OpTex 16:9 Lens for Canon XL1

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This lens has been mentioned but I cannot find any information on it (only their XL1 Wide Angle adapter). Can someone post a part number or a URL pointing to this product? Thanks.


p.s. Are there any current feature films that have been shot using the XL1's 16:9 option and transferred to film??

-- Jason G. (jasong_27@yahoo.com), September 20, 1999


You can find information at the Century Optics web site. www.centuryoptics.com

Hope that helps, Gerald

-- Gerald Rasmussen (g707ras@digitaldune.net), September 21, 1999.


Thanks for the info. Unfortunately I found out that this lens is only for Sony and Panasonic DV cameras. The lens offers true widescreen to cameras that "fake" it by masking the frame with black bars. Where does the XL1's 16:9 feature fit in?? It isn't a black bar "fake" but it isn't a true optical anamorphic squeeze either. ????



-- Jason G. (jasong_27@yahoo.com), September 21, 1999.

If you shoot with a XL-1 and you're located in the US your best option is to shoot in the regular 4:3 NTSC mode and adjust for the 16:9 (1:85) frame with a Broadcast monitor. We taped the top and bottom of the monitor frame. The 13" Sony broadcast monitor is crucial because under dark interiors I was not able to do critical focusing with the standard viewfinder. It was with us from begining to end. Apparently, Canon is about to release a high resolution B&W finder to replace the standard color finder. This could possibly be a good thing if it works.

Good Luck,

Jim Fielder Junkmein@earthl

-- Jim Fielder (junkmein@earthlink.net), September 22, 1999.


Makes sense to tape off the monitor, but aren't you losing a significant amount of resolution by transferring a cropped 4:3 image to film rather than a compressed 16:9 image?? If shooting in 16:9, does one need a widescreen broadcast monitor to just focus??



-- (jasong_27@yahoo.com), September 22, 1999.

Absolutely. You will definitely be losing resolution. However, remember that even cropped you will still be working with slightly more resolution than the 16:9 mode on a dv camera which actually electronically stretches your signal to widescreen. This is why we are seeing a lot of talk about the 16:9 anamorphic adapters that that optically squeeze the 4:3 image therefore using all 4:3 ccds resolution. No it's not as high a resolution as a camera with true 16:9 ccds but it's a workable solution. Unfortunately, no anamorphic adapter is available for the vaunted Xl-1. More importantly, you're pretty much hooked into what your transfer(35mm) house can handle. In the good ol' US of A that means plan ol' 4:3 Ntsc. Thusly, our choice of going with a taped off monitor. It will all (dv material)be grainy after transferring to 35mm anyway.

Good Luck guy,

Jim Fielder Junkmein@e

-- Jim Fielder (junkmein@earthlink.net), September 24, 1999.

Also, after checking into the different choices for anamorphic adapters another poster on the dv-l list seems to like the Optex adapter much better than the Centuryn for use with a TRV900. I also forgot to tell you that we shot using the optional Optex Fujinon 14x zoom with a 7x/5x combo Optex wide angle adapter(big piece of glass). There is a pronounced difference between resolving power of the Optex zoom(much better according to my monitor) and the standard lens specifically on closeups(skin details).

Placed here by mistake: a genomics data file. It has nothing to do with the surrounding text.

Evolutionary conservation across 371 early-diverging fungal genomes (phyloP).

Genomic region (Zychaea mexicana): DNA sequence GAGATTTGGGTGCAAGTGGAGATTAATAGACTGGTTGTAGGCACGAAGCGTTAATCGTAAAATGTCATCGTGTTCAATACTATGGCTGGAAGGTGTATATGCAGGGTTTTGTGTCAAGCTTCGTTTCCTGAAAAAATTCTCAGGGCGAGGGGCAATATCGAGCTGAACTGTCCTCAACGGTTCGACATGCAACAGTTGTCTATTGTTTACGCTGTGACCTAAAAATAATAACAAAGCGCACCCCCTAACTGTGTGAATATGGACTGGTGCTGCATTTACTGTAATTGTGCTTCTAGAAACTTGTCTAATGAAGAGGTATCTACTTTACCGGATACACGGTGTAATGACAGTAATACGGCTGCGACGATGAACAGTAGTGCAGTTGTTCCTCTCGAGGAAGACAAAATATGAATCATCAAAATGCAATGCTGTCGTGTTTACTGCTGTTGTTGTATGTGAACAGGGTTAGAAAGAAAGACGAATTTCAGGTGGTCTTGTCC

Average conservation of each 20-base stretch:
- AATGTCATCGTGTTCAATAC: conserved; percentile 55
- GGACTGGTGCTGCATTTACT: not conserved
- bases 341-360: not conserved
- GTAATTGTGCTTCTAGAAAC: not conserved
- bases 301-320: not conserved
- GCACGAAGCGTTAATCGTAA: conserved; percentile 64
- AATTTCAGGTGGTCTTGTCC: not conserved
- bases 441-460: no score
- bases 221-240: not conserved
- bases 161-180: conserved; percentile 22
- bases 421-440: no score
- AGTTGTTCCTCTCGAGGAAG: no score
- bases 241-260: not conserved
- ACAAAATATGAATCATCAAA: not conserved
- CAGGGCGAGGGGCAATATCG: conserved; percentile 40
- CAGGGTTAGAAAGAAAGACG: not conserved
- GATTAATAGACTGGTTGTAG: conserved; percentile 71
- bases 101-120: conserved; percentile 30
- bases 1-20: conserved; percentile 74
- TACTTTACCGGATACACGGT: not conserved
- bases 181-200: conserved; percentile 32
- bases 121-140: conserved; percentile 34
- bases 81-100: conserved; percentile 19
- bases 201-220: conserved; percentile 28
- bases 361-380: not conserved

Food for thought,

Jim Fielder Junkmein@earthli

-- Jim Fielder (junkmein@earthlink.net), September 24, 1999.

I purchased the optex 16:9 adapter for my VX2000 and I'm not very happy with the results. The are several things wrong with the lens, the adapter ring is exposed in the shot (vinetting)if the in camera zoom is wide, if you zoom beyond 75% then the image becomes blur and is unusable. I'm temped to send it back, but the images at 1/4 zoom are better then can be achived with the in camera 16:9 setting at this range. The optex web site warns of the the vinetting issue due to the adapter ring needed for the VX2000, but it is VERY MUCH in the image area contrary to what they suggest. I hear the blurring is even worse on the century wide lens. Anyone have any other experiences with these lenses?

-- Neal N. (nnellans@ea.com), November 13, 2000.

I have the Century Optics 16x9 converter on my Sony VX2000. From 75% zoom and up, the image is extemely unuseable (blurred). Also, there is barrel distortion at it's widest setting. :( This makes it very hard to control focus (manual or auto). I don't believe auto focus works correctly with this lens on.

-- dave (foo@bar.com), November 04, 2002.

I'm a student filmmaker working on my senior thesis/short film. I'm specifically deciding between a Sony PD150 or a Canon XL1s. I am obviously shooting in 4:3, but i want the final film to be in 16:9 widescreen format. The video will probably never be transferred to film, only submitted to film festivals on tape. Anyone have any suggestions on: (1) Using a WIDE ANGLE adapter for the PD150 or the XL1s (2) Will it be good to shoot in 4:3 and then crop to 16:9 in editing on Final Cut Pro 3. (3) Or is it good to use a 16:90 Anamorphic Lens for the PD150, using a broadcast monitor with 16:9 viewing capability, and can this be edited with no problems. (4) and what's the difference between Century Optics' and Optex anamorphic lenses? can you zoom? can you focus?

Thanks for your help!

Efrain Gomez :)

-- efrain G (ianthegr8@yahoo.com), November 16, 2002.

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